Elgar: The Man Behind the Mask
2010 BBC Four
WINNER OF CZECH CRYSTAL AWARD FOR BEST DOCUMENTARY AT GOLDEN PRAGUE TV FESTIVAL 2010
WINNER OF BAFTA TELEVISION CRAFT AWARD 2011 FOR SOUND (FACTUAL)
NOMINATION FOR GRIERSON DOCUMENTARY AWARD 2011
The composer of Land of Hope and Glory is often regarded as the quintessential English gentleman. But Elgar's image of hearty nobility was deliberately contrived. In this revelatory portrait of a musical genius, John Bridcut explores the secret conflicts in Elgar's nature which produced some of Britain's greatest music.
This film features specially-filmed performances by the BBC Symphony Orchestra (conductor: Edward Gardner) with James Creswell (bass), Janice Watson (soprano), Michael Laird (shofar) and Crouch End Festival Chorus; Schola Cantorum of Oxford (conductor: James Burton); Mark Wilde (tenor) and David Owen Norris (piano).
Works by Elgar included in the film are:
The Sanguine Fan, Pomp & Circumstance March 1, The Dream of Gerontius, Enigma Variations, Dream Children, Caractacus, Pomp & Circumstance March 3, Deep in my Soul, Ave Maria, The Apostles, Is she not passing fair?, Improvisation 4, Falstaff, Symphony 1, Enina, Violin Concerto, Symphony 2, The Music Makers, Sospiri, Owls (An Epitaph), Symphony 3, Mina, Love’s Tempest
Contributors include: Sir Colin Davis, Mark Elder, Michael Kennedy, Anthony Payne, Vladimir Ashkenazy, Jerrold Northrop Moore and Natalia Luis-Bassa. This film is a co-production between Crux Productions and Prospect Pictures (part of DCD Media)
|Photography||Vaughan Matthews, Mike Fox|
|Sound||Paul Paragon, Floating Earth|
|Production Manager||Sarah Cox|
|Line Producer||Nikki Weston|
|Online Editor||Katie Kemp|
|Dubbing Mixer||Jez Spencer|
|Assistant Producer||Cat Dixon|
|BBC Commissioning Editor||Adam Barker|
|Executive Producer||Fiona Morris|
|Film Editor||Samuel Santana|
|Written, narrated and directed by||John Bridcut|
(1 x 90’)
'John Bridcut's sensitive, absorbing film reveals startling details and new colours in an old master restored'
'Bridcut's pundits listen and emote. We watch them listening. This is supposed to be death to a documentary, but it works. After all, we are listening too, and when Bridcut's subjects speak over the recordings, they do so sparely, spontaneously and in response to the music. These scenes alone make this an extremely moving documentary, a genuine work of art in itself. But more than this, Bridcut succeeds in having us hear both the known and unknown works as if for the first time, which, with such emblematic scores as Elgar’s, is a considerable achievement.'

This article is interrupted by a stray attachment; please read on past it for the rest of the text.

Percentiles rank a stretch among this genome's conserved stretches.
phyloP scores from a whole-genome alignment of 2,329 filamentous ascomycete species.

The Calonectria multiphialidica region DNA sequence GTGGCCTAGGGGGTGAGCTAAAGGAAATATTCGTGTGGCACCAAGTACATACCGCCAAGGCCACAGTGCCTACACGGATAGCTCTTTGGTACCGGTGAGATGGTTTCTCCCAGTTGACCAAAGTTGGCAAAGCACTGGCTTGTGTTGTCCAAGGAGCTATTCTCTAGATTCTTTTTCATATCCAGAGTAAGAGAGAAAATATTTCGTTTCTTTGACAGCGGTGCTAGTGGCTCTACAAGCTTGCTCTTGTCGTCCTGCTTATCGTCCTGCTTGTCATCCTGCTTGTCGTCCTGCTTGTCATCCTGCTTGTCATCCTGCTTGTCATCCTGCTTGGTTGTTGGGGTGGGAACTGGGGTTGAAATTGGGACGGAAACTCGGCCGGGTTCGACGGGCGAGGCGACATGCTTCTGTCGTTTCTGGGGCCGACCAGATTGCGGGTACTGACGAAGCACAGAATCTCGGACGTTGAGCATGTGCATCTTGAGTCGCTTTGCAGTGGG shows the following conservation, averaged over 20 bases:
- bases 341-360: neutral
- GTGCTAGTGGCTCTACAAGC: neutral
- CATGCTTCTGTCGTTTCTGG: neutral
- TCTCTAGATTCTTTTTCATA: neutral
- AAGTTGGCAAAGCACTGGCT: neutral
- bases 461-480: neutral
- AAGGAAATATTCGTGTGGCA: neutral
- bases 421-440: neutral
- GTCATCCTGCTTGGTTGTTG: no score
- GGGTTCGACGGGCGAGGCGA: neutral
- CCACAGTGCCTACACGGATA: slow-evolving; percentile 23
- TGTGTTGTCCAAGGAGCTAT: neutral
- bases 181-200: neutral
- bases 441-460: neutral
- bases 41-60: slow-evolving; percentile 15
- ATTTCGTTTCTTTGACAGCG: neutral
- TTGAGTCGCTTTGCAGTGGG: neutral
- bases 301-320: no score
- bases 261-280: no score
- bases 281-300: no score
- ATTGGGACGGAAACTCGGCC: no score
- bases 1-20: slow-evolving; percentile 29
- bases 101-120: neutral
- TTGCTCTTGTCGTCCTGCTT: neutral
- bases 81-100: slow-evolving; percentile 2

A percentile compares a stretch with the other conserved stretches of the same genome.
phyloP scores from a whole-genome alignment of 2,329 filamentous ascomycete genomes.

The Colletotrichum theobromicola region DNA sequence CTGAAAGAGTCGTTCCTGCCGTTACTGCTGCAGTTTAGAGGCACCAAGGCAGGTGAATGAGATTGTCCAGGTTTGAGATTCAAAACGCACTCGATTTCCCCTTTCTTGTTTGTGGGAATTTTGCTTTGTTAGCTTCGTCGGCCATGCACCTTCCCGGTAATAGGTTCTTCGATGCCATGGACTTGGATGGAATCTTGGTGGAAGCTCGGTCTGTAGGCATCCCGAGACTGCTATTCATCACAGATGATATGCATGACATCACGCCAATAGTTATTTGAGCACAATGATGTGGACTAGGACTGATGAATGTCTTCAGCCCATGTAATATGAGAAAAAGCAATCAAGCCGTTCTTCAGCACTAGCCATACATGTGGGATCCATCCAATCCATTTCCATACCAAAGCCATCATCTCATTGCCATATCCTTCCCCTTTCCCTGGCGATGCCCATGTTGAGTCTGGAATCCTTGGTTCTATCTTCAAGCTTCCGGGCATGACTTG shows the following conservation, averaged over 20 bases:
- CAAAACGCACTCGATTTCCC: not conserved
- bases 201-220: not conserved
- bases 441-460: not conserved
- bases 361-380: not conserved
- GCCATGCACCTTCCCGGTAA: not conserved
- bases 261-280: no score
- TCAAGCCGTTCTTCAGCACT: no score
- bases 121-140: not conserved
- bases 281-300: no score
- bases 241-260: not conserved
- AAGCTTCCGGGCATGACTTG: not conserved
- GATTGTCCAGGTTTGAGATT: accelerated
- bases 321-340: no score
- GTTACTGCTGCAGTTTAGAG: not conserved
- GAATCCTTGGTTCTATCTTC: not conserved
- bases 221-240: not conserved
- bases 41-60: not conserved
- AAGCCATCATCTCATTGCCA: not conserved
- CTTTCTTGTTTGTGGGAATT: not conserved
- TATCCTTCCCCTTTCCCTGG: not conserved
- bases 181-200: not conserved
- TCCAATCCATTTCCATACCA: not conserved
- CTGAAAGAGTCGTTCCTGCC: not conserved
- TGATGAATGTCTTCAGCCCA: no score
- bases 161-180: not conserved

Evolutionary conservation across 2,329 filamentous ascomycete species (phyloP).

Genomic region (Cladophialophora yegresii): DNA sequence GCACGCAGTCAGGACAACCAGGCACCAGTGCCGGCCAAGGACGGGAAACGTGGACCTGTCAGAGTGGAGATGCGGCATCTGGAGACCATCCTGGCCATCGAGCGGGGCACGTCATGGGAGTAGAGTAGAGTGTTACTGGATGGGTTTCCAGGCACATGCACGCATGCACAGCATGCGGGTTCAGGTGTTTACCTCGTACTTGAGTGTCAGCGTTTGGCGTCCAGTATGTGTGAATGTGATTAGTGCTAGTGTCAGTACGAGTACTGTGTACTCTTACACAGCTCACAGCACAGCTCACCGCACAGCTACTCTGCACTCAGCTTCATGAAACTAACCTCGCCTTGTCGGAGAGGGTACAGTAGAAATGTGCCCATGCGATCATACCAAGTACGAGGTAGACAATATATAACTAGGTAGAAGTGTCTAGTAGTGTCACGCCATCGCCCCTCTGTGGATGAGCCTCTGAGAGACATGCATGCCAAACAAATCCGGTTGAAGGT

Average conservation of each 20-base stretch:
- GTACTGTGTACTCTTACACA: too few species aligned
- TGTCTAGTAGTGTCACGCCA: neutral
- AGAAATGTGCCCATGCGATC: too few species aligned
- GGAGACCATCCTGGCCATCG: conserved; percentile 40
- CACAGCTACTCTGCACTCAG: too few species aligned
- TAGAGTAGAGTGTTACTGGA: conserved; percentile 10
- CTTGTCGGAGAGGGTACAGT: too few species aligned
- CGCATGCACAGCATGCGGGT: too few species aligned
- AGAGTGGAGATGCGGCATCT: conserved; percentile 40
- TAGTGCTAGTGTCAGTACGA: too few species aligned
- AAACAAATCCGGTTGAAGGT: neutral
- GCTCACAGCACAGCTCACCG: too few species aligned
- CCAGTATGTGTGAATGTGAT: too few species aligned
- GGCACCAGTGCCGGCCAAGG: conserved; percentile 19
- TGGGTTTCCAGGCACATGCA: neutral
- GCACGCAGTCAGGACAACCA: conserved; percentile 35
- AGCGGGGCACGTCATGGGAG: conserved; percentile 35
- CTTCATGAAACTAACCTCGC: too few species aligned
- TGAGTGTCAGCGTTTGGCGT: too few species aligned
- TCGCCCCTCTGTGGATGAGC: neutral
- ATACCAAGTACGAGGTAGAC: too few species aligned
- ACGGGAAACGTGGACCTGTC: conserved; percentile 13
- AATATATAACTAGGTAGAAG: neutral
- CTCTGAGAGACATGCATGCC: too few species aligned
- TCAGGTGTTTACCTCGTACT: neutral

'Bridcut’s own documentary is more than a worthy successor to [Ken] Russell’s: it is a stunning example of the genre, made with self-evident affection for, and insight into, its subject. It is also superbly accomplished from a technical point of view, and altogether revelatory as to Elgar the man and his music. […] All in all this is a wonderful documentary. It is beautifully shot and directed, and it deepens our understanding of a composer whose significance Ken Russell re-alerted us to back in the Sixties. At the end of Bridcut’s film he pays a nice hommage to his predecessor, with an image of Elgar, atop a white pony, ascending a Worcestershire hillside.'
'Following his magnificent 2004 documentary Britten’s Children, the director John Bridcut has again assembled the great and the good to make this revelatory film about Edward Elgar.'
'Where is the real Elgar to be found – in his boisterous self-portrait at the end of the Enigma Variations, the warm, feminine sentiment of the Violin Concerto and the First Symphony’s Adagio, or the nightmares of the Second Symphony? No doubt in each of them, and more. John Bridcut’s painfully sensitive documentary hones in on the private, introspective Elgar, the dark knight of "ghosts and shadows", always with the music to the fore. And by getting the good and great, young and old of the musical world not just to talk but to react to the works as they hear them, he may have broken new ground.